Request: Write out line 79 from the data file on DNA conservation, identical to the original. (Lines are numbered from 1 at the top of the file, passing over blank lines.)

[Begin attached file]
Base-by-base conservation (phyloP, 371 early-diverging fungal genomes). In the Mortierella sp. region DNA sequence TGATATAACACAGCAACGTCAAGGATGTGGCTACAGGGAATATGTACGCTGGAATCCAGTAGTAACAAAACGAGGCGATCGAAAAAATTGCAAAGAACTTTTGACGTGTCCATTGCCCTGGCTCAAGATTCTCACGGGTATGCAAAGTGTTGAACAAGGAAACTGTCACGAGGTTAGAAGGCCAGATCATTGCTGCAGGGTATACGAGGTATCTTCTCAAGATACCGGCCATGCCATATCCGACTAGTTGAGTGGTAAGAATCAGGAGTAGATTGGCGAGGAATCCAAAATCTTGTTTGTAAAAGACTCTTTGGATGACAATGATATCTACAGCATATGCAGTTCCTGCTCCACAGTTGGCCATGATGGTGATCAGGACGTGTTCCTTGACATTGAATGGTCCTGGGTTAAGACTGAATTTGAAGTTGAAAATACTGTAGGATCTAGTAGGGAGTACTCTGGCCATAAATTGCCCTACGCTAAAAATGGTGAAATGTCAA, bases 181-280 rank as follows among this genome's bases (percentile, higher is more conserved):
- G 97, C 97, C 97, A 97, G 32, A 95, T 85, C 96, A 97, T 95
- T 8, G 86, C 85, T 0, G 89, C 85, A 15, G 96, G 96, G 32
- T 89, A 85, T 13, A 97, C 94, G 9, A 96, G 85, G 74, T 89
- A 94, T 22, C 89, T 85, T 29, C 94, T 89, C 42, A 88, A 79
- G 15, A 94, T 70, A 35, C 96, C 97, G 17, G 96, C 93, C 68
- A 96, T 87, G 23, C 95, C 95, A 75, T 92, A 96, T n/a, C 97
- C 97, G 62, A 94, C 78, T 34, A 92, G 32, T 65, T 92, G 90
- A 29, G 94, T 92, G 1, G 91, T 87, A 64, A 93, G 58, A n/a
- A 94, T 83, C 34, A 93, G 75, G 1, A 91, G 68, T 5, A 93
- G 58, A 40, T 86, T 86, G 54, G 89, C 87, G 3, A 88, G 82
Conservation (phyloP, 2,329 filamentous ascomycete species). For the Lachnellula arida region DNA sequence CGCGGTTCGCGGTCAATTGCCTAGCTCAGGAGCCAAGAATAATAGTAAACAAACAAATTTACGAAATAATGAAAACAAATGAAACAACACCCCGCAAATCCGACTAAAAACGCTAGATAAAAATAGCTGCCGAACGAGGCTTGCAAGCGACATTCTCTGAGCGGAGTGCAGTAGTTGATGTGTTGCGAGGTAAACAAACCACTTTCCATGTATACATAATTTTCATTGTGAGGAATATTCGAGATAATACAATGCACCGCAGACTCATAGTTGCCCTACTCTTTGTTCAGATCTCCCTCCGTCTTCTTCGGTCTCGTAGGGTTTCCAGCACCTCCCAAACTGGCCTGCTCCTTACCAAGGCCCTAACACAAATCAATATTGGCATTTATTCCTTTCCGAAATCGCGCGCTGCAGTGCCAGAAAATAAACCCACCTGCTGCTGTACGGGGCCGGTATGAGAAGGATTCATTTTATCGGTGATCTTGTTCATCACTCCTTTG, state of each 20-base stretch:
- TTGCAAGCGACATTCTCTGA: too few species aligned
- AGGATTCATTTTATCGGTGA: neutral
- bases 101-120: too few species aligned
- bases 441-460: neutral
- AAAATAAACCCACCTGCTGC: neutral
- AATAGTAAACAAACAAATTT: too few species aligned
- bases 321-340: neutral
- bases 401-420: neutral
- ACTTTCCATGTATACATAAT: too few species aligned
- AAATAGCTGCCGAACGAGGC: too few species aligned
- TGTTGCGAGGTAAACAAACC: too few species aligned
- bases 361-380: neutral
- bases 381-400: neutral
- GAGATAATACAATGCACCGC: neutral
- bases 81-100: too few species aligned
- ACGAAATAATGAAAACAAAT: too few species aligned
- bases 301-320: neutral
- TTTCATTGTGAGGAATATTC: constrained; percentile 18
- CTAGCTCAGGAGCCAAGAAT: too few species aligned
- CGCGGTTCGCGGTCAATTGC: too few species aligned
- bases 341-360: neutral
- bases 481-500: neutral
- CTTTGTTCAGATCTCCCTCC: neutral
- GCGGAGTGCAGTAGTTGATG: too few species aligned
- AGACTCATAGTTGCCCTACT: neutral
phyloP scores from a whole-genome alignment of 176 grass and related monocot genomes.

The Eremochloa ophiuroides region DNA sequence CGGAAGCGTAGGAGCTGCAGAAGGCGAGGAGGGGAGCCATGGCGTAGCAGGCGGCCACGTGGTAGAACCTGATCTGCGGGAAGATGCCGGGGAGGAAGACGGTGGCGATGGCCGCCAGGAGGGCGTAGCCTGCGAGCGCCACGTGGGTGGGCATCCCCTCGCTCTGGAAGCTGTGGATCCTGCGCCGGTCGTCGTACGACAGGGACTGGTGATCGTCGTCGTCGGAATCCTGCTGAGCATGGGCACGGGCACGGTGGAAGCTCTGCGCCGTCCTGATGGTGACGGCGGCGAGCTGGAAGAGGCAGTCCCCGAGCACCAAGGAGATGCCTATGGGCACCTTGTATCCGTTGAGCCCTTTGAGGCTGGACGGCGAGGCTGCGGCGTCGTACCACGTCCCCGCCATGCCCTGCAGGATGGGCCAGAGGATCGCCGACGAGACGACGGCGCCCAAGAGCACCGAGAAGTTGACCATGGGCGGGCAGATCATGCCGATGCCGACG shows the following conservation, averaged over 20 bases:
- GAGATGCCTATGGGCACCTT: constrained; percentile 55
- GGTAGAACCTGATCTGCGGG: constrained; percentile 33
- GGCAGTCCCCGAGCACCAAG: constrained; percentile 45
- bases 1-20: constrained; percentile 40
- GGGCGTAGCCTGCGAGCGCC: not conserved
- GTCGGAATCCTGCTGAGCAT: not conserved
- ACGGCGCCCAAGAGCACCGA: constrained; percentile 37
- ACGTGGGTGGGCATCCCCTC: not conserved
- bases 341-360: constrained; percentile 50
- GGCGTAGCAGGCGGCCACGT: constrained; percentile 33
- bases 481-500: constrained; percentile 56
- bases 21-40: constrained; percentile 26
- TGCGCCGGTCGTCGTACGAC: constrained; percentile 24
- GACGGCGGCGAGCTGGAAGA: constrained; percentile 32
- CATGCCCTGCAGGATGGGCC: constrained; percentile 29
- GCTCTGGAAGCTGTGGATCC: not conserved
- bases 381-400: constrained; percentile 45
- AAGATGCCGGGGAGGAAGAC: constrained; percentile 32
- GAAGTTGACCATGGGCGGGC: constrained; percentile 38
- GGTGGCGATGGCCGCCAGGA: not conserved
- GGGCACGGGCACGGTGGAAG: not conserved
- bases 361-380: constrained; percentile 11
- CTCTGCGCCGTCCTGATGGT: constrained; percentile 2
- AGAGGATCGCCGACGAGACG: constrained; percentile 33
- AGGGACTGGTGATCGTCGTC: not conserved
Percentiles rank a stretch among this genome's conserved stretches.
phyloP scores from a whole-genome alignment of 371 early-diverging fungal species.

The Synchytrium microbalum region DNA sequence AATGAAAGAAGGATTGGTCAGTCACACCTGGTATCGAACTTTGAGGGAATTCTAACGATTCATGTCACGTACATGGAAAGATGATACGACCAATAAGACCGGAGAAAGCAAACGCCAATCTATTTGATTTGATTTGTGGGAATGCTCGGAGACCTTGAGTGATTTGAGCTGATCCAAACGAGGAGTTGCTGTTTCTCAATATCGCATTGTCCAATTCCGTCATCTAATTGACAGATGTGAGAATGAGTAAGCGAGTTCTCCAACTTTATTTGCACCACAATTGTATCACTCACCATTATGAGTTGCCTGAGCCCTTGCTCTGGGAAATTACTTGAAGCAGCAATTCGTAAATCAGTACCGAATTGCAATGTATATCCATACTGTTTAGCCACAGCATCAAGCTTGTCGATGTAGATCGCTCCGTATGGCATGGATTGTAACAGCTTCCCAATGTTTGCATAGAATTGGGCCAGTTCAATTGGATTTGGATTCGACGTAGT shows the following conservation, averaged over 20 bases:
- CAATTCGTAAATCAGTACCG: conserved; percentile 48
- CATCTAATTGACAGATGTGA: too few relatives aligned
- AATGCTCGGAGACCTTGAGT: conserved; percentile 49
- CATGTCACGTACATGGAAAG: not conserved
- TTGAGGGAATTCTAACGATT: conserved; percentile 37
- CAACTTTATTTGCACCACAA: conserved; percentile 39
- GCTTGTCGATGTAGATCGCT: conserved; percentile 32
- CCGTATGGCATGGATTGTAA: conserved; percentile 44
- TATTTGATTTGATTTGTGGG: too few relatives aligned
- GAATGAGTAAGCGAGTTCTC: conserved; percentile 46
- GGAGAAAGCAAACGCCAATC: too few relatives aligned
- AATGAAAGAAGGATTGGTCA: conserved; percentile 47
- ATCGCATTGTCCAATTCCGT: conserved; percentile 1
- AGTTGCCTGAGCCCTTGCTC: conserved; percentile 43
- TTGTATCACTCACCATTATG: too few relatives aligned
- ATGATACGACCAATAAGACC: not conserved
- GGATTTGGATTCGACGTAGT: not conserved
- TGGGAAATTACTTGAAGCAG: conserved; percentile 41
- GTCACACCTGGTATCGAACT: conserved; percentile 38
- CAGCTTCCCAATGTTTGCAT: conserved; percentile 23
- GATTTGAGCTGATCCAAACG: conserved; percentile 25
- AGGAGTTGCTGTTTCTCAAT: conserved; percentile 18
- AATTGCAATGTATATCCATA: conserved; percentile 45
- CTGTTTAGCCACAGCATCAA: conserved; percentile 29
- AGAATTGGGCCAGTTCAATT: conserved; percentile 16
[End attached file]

- AATGAAAGAAGGATTGGTCA: conserved; percentile 47